|It’s always been important for shippers to vet the carriers and brokers that haul for them. But these days, it’s absolutely crucial that shippers qualify their providers.
Historically, when engaging with a new carrier or broker, shippers only had to check three things: FMCSA licensure, insurance and a W-9.
These are still important safeguards. But savvy shippers take it a few steps further to protect their freight.
Life used to be simpler. Have you seen pictures of old car seats for babies and children? Kids used to get plopped into a contraption resembling something between a lawn chair and a bucket. These days, parents take extra precautions, like paying top dollar for the latest safety technology and getting their car seats inspected by professionals because that’s how we protect precious cargo.
Here are six ways shippers can qualify brokers and carriers:
1. Check their operating authority. It’s no longer enough to simply have an active MC number. Shippers also need to consider how long the brokers have been in business. The end carriers who actually haul the freight have their own set of standards when qualifying the brokers they haul for. You don’t want your freight to be overlooked in the open marketplace because the broker is new and the carriers aren’t willing to haul for them. Carriers want to haul for brokers who are well-established with a solid reputation and credit. That’s why we say Happy Carrier = Happy Customer. Carriers will pass on shippers loads, due in no part to the shipper, but because they don’t want to work with broker the shipper has hired.
Beyond ensuring the broker or carrier has operating authority and is well-established, shippers should also consider capacity. How many trucks do they have? Check their FMCSA registration. If they only have one truck listed but they’re promising you ten loads a week, that might be a sign that they intend to broker the rest. If you’re looking for a provider to serve as both hauler and broker, make sure the company has the appropriate designations.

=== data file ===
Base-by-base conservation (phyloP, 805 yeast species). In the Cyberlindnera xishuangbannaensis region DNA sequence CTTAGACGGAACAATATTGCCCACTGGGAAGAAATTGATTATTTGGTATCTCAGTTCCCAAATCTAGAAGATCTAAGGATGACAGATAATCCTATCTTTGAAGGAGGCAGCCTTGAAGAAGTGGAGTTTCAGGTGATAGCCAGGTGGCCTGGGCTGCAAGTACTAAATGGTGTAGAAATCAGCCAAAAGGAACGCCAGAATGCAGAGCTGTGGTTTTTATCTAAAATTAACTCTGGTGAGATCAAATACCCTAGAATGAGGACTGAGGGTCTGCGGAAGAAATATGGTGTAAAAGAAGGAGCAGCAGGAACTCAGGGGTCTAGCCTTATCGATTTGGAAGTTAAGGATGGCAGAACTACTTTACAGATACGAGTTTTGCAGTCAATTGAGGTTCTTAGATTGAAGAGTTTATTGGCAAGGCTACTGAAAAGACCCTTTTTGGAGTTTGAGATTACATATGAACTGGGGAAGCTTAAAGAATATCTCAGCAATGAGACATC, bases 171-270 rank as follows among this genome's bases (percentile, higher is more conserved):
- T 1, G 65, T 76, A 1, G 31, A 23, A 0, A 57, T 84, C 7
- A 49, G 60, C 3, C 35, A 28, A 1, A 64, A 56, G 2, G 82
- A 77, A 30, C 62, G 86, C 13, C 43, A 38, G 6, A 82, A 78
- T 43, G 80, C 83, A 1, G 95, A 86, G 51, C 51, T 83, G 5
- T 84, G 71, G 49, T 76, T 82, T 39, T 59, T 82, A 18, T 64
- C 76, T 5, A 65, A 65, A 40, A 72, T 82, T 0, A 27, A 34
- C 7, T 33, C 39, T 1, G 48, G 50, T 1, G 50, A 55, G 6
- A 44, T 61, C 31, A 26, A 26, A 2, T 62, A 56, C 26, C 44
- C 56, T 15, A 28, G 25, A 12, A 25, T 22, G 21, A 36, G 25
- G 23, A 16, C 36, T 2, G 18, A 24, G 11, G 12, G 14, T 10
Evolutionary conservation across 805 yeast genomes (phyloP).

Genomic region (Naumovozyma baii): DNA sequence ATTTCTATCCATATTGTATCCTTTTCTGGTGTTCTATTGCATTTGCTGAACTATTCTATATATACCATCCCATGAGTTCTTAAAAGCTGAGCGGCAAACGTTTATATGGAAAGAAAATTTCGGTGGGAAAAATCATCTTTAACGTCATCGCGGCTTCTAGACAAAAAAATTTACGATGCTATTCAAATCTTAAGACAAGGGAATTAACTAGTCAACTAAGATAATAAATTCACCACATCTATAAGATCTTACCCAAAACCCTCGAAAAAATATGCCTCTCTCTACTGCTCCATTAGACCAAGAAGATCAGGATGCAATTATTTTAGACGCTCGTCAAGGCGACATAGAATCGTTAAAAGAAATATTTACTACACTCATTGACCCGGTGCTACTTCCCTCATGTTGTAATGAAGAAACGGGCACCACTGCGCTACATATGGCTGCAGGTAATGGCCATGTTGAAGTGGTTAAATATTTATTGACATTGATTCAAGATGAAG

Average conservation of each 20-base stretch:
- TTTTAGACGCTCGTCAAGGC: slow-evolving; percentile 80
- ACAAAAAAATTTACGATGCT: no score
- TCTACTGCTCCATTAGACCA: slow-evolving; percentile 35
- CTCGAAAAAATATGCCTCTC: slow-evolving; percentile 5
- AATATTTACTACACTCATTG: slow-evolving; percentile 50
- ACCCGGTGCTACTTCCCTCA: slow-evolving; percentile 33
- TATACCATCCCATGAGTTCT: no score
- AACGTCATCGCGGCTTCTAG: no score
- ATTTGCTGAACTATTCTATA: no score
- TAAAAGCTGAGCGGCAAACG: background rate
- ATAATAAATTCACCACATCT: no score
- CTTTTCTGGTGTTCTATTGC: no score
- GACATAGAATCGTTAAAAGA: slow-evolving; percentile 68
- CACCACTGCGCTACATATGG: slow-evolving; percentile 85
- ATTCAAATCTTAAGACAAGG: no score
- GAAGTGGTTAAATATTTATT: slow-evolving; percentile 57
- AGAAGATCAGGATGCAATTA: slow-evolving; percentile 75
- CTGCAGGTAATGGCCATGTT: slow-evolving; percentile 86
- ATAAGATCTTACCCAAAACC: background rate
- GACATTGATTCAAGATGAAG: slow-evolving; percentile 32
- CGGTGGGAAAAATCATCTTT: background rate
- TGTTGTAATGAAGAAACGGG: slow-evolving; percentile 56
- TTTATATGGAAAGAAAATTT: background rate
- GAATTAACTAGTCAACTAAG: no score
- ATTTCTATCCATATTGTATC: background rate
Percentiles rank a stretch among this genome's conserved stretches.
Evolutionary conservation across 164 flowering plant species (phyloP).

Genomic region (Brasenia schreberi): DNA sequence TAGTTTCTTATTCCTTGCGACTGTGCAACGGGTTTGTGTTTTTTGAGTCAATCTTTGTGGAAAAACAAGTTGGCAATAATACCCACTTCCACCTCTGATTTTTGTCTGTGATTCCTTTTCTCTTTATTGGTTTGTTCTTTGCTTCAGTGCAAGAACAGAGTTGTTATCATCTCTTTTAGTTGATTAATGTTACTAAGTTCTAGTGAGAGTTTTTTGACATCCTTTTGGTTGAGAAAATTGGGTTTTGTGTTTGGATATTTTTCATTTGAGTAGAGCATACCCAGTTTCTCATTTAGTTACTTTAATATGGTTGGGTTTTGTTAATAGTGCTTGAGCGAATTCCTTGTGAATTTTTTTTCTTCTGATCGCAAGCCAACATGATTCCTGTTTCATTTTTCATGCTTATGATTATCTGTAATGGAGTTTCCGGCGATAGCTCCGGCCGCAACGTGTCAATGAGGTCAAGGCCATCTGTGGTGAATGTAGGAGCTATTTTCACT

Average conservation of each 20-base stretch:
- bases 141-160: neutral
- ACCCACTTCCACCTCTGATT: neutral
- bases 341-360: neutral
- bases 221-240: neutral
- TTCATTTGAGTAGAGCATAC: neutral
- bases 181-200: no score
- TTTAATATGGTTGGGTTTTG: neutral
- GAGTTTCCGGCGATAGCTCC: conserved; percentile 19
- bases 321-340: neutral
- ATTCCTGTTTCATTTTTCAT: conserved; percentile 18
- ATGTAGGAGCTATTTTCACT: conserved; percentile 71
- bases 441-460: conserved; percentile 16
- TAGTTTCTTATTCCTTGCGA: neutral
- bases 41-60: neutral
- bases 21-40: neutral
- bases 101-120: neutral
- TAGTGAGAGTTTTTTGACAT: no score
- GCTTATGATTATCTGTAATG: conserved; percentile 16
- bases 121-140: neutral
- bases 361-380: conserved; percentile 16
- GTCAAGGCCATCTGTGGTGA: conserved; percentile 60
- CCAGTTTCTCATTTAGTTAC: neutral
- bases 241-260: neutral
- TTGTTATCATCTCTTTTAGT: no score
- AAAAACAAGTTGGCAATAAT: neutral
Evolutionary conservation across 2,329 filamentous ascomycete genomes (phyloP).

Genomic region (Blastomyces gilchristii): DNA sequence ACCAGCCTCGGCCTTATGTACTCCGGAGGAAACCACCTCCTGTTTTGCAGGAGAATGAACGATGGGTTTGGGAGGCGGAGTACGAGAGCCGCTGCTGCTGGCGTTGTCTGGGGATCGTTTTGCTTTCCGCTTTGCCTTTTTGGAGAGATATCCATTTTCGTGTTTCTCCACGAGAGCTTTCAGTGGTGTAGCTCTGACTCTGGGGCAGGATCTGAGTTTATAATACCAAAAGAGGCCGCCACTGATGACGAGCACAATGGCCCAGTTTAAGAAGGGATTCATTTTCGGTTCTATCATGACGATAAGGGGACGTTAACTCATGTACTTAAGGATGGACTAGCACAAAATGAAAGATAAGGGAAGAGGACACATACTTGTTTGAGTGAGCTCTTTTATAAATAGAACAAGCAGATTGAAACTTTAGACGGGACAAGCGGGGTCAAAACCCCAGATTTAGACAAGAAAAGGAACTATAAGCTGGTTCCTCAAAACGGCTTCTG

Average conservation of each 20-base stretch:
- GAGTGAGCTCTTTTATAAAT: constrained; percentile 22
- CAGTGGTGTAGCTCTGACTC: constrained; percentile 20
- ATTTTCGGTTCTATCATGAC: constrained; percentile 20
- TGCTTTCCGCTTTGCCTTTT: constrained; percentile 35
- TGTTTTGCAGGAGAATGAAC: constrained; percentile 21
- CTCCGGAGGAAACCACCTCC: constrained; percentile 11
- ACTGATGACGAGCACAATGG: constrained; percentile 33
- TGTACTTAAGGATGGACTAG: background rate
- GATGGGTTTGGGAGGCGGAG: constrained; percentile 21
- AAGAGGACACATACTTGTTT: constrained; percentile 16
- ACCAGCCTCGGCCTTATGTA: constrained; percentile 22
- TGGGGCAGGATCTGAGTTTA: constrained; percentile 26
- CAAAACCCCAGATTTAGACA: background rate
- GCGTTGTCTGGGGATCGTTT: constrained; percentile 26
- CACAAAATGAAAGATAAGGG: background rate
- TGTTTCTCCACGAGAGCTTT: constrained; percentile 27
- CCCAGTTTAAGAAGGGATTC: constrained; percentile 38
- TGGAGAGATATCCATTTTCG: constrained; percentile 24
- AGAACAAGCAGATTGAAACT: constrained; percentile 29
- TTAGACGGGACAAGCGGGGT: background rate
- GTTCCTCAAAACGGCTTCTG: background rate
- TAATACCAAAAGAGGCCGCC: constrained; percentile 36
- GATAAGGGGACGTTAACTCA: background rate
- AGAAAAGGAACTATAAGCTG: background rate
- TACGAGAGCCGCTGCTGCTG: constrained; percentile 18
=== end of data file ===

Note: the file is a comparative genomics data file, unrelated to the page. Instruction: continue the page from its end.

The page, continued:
2. Insurance. Shippers should work with their insurance companies and stakeholders to determine the appropriate coverage requirements to meet the demand of their providers and suppliers, including their motor carriers and brokers.
3. W-9. Some things never change– we still need to work together to stay in compliance with Uncle Sam.
4. Monitor their Credit/Financial Position. In the past, if a broker owed a carrier money, the carriers often tried– and sometimes succeeded, through litigation– to collect payment from the shipper. This meant the shipper– who had already paid the carrier– paid twice. To avoid this financial drain, shippers should monitor their brokers’ credit scores. Ask a broker or carrier for a Letter of Credit in the shipper’s name in order to protect yourself. This ensures the shipper has access to the funds in the event that you discover the carriers haven’t been paid. Shippers can also request that brokers provide proof of payment to the carrier.
5. Check their Google Reviews. Do people like working with this broker? Solid partnerships in the marketplace are crucial to a shipper’s success. Happy carrier = happy shipper. Don’t be afraid to check a broker’s references and determine whether they have experience working with customers similar to your company.
6. Interview them. After you’ve made sure all your bases are covered in terms of licensing, capacity, reputation and financials, don’t be afraid to ask a prospective broker or carrier what’s unique about them. What value are they adding by way of systems, reporting and data? Are they well-known for their exceptional customer service?
Like navigating the evolving world of infant car seats, this may seem like a lot of hoops to jump through. Taking these precautions, though, ensures you’re doing everything within your power to protect your company– and your cargo.